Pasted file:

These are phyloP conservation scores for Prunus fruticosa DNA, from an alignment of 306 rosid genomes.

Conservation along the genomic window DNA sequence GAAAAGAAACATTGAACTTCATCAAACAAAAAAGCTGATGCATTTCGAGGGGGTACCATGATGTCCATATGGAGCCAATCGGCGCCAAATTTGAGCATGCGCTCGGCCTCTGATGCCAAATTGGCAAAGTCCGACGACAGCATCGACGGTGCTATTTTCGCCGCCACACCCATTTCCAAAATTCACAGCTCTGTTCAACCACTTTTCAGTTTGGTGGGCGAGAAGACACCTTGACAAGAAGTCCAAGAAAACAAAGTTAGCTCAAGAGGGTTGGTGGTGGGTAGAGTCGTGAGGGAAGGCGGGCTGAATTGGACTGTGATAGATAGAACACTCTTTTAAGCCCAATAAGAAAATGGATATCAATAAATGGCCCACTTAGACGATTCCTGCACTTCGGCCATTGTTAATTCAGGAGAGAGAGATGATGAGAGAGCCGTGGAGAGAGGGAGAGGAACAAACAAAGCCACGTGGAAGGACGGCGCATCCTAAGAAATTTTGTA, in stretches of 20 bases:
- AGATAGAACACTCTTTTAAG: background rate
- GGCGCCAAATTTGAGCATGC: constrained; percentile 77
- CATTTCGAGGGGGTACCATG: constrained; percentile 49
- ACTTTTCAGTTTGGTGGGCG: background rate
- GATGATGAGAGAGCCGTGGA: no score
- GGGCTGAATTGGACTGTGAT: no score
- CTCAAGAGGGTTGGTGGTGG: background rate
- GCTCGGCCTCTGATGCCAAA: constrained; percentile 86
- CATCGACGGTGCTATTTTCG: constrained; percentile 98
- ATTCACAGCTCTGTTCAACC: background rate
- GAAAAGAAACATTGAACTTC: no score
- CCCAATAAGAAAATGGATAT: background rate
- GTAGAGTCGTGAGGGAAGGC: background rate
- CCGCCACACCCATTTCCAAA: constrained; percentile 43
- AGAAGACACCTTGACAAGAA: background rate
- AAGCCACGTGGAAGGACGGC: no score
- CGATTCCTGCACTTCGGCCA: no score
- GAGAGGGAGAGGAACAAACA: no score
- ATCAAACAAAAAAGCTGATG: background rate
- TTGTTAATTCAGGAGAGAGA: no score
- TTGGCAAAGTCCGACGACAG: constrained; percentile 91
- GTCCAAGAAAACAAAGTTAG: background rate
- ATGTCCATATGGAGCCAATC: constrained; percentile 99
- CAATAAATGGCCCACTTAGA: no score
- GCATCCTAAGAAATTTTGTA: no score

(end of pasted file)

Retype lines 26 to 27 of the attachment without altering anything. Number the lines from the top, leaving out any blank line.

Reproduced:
- CAATAAATGGCCCACTTAGA: no score
- GCATCCTAAGAAATTTTGTA: no score